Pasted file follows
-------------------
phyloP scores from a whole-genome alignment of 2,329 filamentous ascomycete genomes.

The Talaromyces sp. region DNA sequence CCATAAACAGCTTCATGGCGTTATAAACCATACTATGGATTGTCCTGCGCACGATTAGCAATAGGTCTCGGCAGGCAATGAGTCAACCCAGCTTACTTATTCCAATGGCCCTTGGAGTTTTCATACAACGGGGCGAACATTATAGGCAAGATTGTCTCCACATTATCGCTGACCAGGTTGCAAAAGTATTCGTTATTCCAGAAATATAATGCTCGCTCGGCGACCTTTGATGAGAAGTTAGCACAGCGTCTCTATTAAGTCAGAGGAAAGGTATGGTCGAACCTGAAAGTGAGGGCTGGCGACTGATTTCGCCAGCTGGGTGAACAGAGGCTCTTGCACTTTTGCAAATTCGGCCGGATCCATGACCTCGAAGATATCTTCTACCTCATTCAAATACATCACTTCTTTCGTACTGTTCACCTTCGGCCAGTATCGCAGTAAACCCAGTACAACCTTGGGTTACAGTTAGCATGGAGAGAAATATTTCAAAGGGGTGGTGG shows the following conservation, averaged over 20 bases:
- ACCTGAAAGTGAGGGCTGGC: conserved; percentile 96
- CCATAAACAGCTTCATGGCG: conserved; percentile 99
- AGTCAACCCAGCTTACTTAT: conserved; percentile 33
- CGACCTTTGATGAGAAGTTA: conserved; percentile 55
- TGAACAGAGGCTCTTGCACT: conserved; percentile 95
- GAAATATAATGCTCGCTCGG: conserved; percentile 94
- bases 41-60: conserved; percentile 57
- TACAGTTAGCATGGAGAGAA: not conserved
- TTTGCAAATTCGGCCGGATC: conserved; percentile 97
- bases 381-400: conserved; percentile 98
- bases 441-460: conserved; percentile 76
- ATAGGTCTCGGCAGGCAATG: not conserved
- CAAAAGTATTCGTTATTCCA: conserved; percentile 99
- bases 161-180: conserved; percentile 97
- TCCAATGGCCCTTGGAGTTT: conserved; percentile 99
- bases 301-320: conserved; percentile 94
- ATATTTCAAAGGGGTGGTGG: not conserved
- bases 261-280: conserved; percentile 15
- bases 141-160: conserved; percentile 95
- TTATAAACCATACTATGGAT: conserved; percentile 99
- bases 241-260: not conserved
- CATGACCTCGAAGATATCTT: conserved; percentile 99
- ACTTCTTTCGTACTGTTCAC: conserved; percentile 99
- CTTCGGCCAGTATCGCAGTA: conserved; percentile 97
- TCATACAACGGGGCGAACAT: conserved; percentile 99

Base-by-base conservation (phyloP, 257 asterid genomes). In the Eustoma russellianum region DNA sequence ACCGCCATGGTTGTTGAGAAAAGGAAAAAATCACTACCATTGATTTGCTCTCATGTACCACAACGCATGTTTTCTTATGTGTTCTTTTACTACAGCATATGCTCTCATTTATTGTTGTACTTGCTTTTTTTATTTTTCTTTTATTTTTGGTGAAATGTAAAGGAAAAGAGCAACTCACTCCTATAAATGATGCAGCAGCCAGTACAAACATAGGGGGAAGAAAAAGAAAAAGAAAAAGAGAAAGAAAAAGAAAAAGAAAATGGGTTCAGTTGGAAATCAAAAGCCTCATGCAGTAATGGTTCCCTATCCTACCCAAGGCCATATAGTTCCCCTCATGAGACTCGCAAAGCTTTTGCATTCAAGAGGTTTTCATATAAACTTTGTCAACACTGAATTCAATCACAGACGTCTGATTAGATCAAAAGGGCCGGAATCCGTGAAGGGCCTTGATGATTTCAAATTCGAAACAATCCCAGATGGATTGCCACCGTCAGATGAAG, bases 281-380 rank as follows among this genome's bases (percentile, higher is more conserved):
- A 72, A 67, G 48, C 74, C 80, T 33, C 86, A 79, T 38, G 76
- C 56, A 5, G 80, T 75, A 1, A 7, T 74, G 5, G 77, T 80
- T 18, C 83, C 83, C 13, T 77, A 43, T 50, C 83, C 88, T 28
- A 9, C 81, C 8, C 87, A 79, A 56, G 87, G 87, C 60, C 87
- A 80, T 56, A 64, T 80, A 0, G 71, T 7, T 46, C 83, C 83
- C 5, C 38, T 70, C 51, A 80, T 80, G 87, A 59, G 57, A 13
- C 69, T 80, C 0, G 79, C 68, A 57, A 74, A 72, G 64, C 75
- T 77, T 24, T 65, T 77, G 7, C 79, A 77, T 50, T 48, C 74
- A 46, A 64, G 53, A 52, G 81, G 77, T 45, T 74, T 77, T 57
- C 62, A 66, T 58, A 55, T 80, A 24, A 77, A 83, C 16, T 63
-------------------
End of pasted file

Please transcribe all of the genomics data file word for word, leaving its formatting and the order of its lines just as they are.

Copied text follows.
phyloP scores from a whole-genome alignment of 2,329 filamentous ascomycete genomes.

The Talaromyces sp. region DNA sequence CCATAAACAGCTTCATGGCGTTATAAACCATACTATGGATTGTCCTGCGCACGATTAGCAATAGGTCTCGGCAGGCAATGAGTCAACCCAGCTTACTTATTCCAATGGCCCTTGGAGTTTTCATACAACGGGGCGAACATTATAGGCAAGATTGTCTCCACATTATCGCTGACCAGGTTGCAAAAGTATTCGTTATTCCAGAAATATAATGCTCGCTCGGCGACCTTTGATGAGAAGTTAGCACAGCGTCTCTATTAAGTCAGAGGAAAGGTATGGTCGAACCTGAAAGTGAGGGCTGGCGACTGATTTCGCCAGCTGGGTGAACAGAGGCTCTTGCACTTTTGCAAATTCGGCCGGATCCATGACCTCGAAGATATCTTCTACCTCATTCAAATACATCACTTCTTTCGTACTGTTCACCTTCGGCCAGTATCGCAGTAAACCCAGTACAACCTTGGGTTACAGTTAGCATGGAGAGAAATATTTCAAAGGGGTGGTGG shows the following conservation, averaged over 20 bases:
- ACCTGAAAGTGAGGGCTGGC: conserved; percentile 96
- CCATAAACAGCTTCATGGCG: conserved; percentile 99
- AGTCAACCCAGCTTACTTAT: conserved; percentile 33
- CGACCTTTGATGAGAAGTTA: conserved; percentile 55
- TGAACAGAGGCTCTTGCACT: conserved; percentile 95
- GAAATATAATGCTCGCTCGG: conserved; percentile 94
- bases 41-60: conserved; percentile 57
- TACAGTTAGCATGGAGAGAA: not conserved
- TTTGCAAATTCGGCCGGATC: conserved; percentile 97
- bases 381-400: conserved; percentile 98
- bases 441-460: conserved; percentile 76
- ATAGGTCTCGGCAGGCAATG: not conserved
- CAAAAGTATTCGTTATTCCA: conserved; percentile 99
- bases 161-180: conserved; percentile 97
- TCCAATGGCCCTTGGAGTTT: conserved; percentile 99
- bases 301-320: conserved; percentile 94
- ATATTTCAAAGGGGTGGTGG: not conserved
- bases 261-280: conserved; percentile 15
- bases 141-160: conserved; percentile 95
- TTATAAACCATACTATGGAT: conserved; percentile 99
- bases 241-260: not conserved
- CATGACCTCGAAGATATCTT: conserved; percentile 99
- ACTTCTTTCGTACTGTTCAC: conserved; percentile 99
- CTTCGGCCAGTATCGCAGTA: conserved; percentile 97
- TCATACAACGGGGCGAACAT: conserved; percentile 99

Base-by-base conservation (phyloP, 257 asterid genomes). In the Eustoma russellianum region DNA sequence ACCGCCATGGTTGTTGAGAAAAGGAAAAAATCACTACCATTGATTTGCTCTCATGTACCACAACGCATGTTTTCTTATGTGTTCTTTTACTACAGCATATGCTCTCATTTATTGTTGTACTTGCTTTTTTTATTTTTCTTTTATTTTTGGTGAAATGTAAAGGAAAAGAGCAACTCACTCCTATAAATGATGCAGCAGCCAGTACAAACATAGGGGGAAGAAAAAGAAAAAGAAAAAGAGAAAGAAAAAGAAAAAGAAAATGGGTTCAGTTGGAAATCAAAAGCCTCATGCAGTAATGGTTCCCTATCCTACCCAAGGCCATATAGTTCCCCTCATGAGACTCGCAAAGCTTTTGCATTCAAGAGGTTTTCATATAAACTTTGTCAACACTGAATTCAATCACAGACGTCTGATTAGATCAAAAGGGCCGGAATCCGTGAAGGGCCTTGATGATTTCAAATTCGAAACAATCCCAGATGGATTGCCACCGTCAGATGAAG, bases 281-380 rank as follows among this genome's bases (percentile, higher is more conserved):
- A 72, A 67, G 48, C 74, C 80, T 33, C 86, A 79, T 38, G 76
- C 56, A 5, G 80, T 75, A 1, A 7, T 74, G 5, G 77, T 80
- T 18, C 83, C 83, C 13, T 77, A 43, T 50, C 83, C 88, T 28
- A 9, C 81, C 8, C 87, A 79, A 56, G 87, G 87, C 60, C 87
- A 80, T 56, A 64, T 80, A 0, G 71, T 7, T 46, C 83, C 83
- C 5, C 38, T 70, C 51, A 80, T 80, G 87, A 59, G 57, A 13
- C 69, T 80, C 0, G 79, C 68, A 57, A 74, A 72, G 64, C 75
- T 77, T 24, T 65, T 77, G 7, C 79, A 77, T 50, T 48, C 74
- A 46, A 64, G 53, A 52, G 81, G 77, T 45, T 74, T 77, T 57
- C 62, A 66, T 58, A 55, T 80, A 24, A 77, A 83, C 16, T 63